aged to get me as curious as any old woman," grumbled Tom. "First of all, tell me how you fared back there over the battlelines. You didn't seem at all surprised to find me here; yet I reckon you knew I took a tumble?"
"Oh, I met Lefty Marr on the way here, and he told me you'd come back in good shape. But poor Hennessy was badly mauled, they say. How about him? As good an observer as there is in the whole sector!"
"Pretty badly knocked out, and his flying days are about finished, I'm afraid," Tom admitted. "He'll be months in the sick ward; and by the time he gets to going we Yankees will have sewed up the game. Go to it now. Jack."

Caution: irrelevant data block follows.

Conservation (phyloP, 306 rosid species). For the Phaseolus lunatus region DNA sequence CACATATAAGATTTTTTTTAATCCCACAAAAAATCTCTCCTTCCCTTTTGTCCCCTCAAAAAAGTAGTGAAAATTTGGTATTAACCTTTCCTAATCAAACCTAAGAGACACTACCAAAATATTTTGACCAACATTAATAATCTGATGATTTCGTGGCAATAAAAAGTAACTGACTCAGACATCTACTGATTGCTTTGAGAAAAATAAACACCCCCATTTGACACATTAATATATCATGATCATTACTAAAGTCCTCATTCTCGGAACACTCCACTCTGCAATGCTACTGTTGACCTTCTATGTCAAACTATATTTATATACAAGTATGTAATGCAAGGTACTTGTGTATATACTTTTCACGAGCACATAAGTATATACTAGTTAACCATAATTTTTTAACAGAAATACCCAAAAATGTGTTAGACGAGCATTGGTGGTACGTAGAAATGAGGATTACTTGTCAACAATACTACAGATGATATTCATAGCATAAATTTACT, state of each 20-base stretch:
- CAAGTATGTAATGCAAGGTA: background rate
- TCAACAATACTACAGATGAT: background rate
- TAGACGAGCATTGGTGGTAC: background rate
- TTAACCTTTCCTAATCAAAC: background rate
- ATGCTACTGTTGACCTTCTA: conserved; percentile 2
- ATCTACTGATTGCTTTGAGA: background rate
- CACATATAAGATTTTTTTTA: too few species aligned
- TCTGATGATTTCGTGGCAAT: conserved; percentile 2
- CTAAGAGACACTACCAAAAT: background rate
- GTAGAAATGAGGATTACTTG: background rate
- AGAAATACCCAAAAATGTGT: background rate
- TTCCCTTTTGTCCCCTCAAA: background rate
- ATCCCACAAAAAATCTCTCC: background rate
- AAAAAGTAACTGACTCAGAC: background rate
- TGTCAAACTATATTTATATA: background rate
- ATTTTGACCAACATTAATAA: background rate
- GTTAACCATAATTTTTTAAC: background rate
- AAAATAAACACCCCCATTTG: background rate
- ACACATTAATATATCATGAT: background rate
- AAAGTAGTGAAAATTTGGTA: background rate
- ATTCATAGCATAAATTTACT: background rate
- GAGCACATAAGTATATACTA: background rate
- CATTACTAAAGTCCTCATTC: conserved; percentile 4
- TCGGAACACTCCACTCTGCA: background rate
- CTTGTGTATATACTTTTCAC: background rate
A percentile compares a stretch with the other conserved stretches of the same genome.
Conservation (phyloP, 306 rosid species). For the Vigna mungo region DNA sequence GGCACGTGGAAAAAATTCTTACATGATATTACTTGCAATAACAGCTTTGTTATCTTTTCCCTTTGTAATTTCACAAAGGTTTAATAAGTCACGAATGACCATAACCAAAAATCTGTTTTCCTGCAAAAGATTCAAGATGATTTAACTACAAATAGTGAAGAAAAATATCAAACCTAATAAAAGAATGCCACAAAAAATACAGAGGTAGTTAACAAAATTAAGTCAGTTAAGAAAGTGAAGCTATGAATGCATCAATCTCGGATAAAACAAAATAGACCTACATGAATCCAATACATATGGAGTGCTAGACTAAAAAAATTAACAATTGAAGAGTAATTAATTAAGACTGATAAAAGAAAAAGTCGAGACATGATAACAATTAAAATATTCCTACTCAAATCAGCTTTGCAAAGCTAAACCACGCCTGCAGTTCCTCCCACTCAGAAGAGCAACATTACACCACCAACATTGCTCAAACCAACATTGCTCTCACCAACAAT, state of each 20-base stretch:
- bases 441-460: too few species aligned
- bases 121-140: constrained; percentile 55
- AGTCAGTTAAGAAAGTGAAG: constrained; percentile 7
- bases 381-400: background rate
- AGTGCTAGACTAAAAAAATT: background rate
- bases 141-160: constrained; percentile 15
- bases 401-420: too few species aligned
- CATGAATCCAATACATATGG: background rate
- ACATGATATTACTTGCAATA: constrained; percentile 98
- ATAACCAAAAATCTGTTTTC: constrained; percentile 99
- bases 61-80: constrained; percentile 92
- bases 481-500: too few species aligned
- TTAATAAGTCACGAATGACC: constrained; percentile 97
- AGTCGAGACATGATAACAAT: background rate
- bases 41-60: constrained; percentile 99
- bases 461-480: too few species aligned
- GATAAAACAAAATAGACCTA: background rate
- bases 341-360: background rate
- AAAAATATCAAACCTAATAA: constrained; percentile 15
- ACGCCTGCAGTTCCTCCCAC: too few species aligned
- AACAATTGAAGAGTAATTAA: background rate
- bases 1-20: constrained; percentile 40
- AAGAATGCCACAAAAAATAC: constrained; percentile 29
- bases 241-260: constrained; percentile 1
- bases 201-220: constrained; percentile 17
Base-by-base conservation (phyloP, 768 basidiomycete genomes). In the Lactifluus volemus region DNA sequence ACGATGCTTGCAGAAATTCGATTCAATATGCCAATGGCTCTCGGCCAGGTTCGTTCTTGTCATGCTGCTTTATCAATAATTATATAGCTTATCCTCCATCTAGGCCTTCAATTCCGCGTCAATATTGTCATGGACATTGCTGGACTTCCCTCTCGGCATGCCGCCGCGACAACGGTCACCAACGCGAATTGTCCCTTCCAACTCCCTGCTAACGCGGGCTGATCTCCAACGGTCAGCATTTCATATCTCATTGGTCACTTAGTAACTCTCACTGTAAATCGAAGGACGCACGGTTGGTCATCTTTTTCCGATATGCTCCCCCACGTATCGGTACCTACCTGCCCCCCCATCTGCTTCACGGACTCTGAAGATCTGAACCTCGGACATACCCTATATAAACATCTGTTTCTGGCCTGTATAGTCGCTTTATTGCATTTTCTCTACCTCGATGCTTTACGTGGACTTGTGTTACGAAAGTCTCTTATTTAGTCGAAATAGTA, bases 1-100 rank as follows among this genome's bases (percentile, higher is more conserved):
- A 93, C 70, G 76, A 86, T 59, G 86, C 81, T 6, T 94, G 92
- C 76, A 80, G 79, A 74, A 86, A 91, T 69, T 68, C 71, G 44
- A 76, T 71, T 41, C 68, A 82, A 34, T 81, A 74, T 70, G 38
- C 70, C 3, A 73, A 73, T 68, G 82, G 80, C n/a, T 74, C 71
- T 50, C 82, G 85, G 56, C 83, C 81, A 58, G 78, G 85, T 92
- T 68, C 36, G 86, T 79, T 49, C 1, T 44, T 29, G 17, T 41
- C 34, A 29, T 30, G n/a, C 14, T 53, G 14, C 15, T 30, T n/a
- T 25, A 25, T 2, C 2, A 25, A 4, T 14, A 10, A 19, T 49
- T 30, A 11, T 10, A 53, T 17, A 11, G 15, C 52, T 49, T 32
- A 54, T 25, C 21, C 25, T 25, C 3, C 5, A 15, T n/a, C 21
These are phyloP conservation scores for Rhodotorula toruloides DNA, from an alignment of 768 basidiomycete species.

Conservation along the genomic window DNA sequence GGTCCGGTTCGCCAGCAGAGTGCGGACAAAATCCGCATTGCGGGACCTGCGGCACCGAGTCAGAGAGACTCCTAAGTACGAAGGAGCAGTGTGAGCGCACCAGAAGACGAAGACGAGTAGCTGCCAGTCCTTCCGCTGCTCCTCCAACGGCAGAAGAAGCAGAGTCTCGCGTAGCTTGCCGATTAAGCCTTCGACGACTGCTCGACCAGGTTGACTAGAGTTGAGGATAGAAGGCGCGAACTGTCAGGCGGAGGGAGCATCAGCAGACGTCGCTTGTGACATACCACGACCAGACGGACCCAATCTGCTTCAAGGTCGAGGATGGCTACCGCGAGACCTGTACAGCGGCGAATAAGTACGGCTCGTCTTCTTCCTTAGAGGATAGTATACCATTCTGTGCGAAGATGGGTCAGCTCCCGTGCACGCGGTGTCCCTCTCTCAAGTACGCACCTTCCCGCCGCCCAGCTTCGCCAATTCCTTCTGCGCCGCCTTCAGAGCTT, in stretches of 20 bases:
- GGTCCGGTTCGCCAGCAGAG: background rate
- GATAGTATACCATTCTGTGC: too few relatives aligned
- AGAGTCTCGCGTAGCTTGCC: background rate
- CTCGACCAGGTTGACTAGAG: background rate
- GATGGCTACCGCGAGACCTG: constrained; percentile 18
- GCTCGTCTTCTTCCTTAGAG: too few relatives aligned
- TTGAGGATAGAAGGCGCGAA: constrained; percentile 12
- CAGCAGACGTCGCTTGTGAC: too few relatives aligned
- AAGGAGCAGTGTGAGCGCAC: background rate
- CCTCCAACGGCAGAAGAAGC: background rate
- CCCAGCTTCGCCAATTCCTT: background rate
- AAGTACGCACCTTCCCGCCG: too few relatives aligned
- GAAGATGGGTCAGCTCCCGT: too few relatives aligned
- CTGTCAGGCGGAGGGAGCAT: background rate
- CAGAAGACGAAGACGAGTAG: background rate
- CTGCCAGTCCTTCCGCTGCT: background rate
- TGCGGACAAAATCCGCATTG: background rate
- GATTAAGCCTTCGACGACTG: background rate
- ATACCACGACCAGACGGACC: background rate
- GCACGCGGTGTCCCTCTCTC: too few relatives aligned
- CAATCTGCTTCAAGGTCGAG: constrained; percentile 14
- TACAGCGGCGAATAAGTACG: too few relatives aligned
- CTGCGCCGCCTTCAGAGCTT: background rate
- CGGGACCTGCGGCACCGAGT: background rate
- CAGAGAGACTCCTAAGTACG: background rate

"Oh, I managed to get in a circus after I saw you go down, Tom," the other replied, "I was feeling pretty punk and ugly because I didn't know whether I'd ever see you again, for it looked as if you'd either been killed or fallen into the hands of the Boches—and that was almost as bad a job.
"Well, we had a glorious little run for our money, and I sent down one Hun, and crippled another chap's machine so that he had to turn tail and scoot for home. Then came three other big Gothas that set me to spinning on my head. But after they'd chased me for miles, a leak in my tank let out every drop of petrol; and so the only